If you’re a visual learner, here’s an actual roadmap from BNP:
And here’s a summary of the actions and proposed actions, also from BNP:
Meanwhile, Goldman is out with an update that essentially takes their previous work and brings it current. Here’s where things stand:
Exhibit 1 provides an overview of the US tariffs that have so far been implemented, announced, and threatened. Duties on $55.7bn of imports have already been implemented, including tariffs on washing machines and solar panels, steel and aluminum. A first round of tariffs on $34 billion of imports from China – a subset of the tariffs on $50 billion in imports first proposed in March – is set to take effect on July 6 unless an agreement is reached with China in the interim. President Trump has threatened three further steps: a 25% tariff on an additional $100bn from China, 20% on $275bn of auto imports and 10% on an additional $300bn from China. If implemented, this would raise the total amount of tariffs the Trump administration has proposed to nearly $800bn.
Next, the bank illustrates “the potential increase in foreign tariff rates if trading partners pursue a full ‘dollar-value’ retaliation strategy to the US tariffs”:
Goldman goes on to update their projections for the real GDP effects of multiple scenarios across economies. This exercise starts with the following chart which shows that overall, the effects are manageable even under adverse scenarios:
But, things get more complicated when China starts to hit back with UST sales and currency depreciation. To wit, from Goldman:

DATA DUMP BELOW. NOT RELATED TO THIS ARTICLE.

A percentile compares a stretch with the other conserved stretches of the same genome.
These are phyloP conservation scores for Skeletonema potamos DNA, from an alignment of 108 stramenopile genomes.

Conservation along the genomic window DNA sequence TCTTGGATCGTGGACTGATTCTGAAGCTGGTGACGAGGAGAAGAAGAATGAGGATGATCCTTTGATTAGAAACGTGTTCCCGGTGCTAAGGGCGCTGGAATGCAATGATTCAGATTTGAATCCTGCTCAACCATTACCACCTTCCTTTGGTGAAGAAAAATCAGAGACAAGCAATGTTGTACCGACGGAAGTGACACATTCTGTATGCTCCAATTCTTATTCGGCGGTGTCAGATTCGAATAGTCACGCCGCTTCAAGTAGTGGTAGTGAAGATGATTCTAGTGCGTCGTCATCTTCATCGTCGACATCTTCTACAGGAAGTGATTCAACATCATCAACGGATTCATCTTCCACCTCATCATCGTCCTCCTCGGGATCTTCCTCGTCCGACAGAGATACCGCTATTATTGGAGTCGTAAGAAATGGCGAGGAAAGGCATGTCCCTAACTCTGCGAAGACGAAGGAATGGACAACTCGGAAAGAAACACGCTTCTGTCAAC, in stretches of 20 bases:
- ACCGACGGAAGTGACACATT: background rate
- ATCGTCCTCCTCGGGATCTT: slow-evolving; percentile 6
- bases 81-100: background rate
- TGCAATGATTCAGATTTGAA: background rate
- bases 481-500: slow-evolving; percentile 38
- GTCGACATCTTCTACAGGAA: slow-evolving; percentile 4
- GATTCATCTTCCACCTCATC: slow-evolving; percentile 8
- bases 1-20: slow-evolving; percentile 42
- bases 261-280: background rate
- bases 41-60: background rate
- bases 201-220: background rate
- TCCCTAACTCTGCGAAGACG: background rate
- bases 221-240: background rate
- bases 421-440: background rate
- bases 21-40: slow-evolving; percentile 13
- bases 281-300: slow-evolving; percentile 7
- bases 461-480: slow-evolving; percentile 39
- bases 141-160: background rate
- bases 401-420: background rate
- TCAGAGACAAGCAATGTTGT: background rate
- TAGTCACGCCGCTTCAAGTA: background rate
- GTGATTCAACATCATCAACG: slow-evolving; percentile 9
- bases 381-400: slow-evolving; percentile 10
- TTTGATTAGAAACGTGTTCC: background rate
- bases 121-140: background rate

We therefore consider the effects of a reduction in Chinese Treasury holdings (which we assume pushes up 10-year Treasury yields by 25bp) and a weaker currency (which we assume to depreciate by 5%). It has been argued that China can’t simultaneously sell US Treasuries and depreciate the currency, but in our view this underestimates the power of signaling intentions on the currency (as opposed to actual intervention). Exhibit 6 shows how the global output effects change from the all-in tariff scenario in Exhibit 5.
Goldman then extrapolates further, assuming a 10% decline in global equities and an across-the-board 5% tariff levied by everyone on everyone else. They then “layer the two adverse scenarios on top of the all-in scenario in Exhibit 5” to come up with this:
Needless to say, that exercise comes with all manner of caveats and incorporates all kinds of projections and assumptions that may or may not apply in the real world, but the bottom line is that a “total severe trade war” scenario poses a considerable risk to the global economy.
And hell, while we’re extrapolating, allow me to note that it doesn’t take much in the way of imagination to posit a situation where the ongoing escalations that would lead to Goldman’s “total severe trade war” scenario end up “severely” affecting sentiment and creating all manner of second-order effects for markets.
But hey, you can trust Trump to avoid all of this, right? After all, surely to God he understands that this is just meant to be a game designed to bolster the GOP ahead of the midterms.